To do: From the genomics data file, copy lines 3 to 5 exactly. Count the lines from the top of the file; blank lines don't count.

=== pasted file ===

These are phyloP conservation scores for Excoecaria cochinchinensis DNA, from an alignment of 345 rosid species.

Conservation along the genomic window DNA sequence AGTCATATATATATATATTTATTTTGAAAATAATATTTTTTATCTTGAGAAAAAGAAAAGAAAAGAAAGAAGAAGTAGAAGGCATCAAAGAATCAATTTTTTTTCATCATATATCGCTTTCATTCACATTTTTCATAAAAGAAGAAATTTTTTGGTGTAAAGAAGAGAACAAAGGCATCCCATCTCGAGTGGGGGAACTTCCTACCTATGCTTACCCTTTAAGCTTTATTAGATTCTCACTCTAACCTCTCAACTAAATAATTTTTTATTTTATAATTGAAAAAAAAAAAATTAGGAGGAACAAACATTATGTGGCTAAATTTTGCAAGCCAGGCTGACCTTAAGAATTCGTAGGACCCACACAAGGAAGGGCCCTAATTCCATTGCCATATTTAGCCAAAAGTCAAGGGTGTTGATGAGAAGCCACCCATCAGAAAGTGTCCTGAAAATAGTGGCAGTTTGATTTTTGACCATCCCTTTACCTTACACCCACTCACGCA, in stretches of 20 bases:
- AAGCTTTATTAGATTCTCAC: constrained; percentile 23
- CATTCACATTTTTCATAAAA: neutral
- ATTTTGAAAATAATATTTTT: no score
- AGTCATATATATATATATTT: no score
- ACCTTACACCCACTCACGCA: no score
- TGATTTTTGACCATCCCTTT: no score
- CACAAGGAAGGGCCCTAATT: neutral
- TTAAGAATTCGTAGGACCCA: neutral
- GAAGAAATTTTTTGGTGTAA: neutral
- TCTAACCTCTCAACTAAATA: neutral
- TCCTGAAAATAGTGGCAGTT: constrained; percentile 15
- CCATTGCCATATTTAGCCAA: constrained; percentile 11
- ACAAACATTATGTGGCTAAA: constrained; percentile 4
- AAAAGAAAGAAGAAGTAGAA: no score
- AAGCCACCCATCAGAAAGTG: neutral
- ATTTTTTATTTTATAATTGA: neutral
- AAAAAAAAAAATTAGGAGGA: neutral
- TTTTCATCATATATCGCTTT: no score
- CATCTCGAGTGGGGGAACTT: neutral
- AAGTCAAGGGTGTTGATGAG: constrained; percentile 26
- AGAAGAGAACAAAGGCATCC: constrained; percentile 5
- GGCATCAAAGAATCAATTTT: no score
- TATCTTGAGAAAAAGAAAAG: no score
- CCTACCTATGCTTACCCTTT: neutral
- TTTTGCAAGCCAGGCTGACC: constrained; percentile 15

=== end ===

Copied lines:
- AAGCTTTATTAGATTCTCAC: constrained; percentile 23
- CATTCACATTTTTCATAAAA: neutral
- ATTTTGAAAATAATATTTTT: no score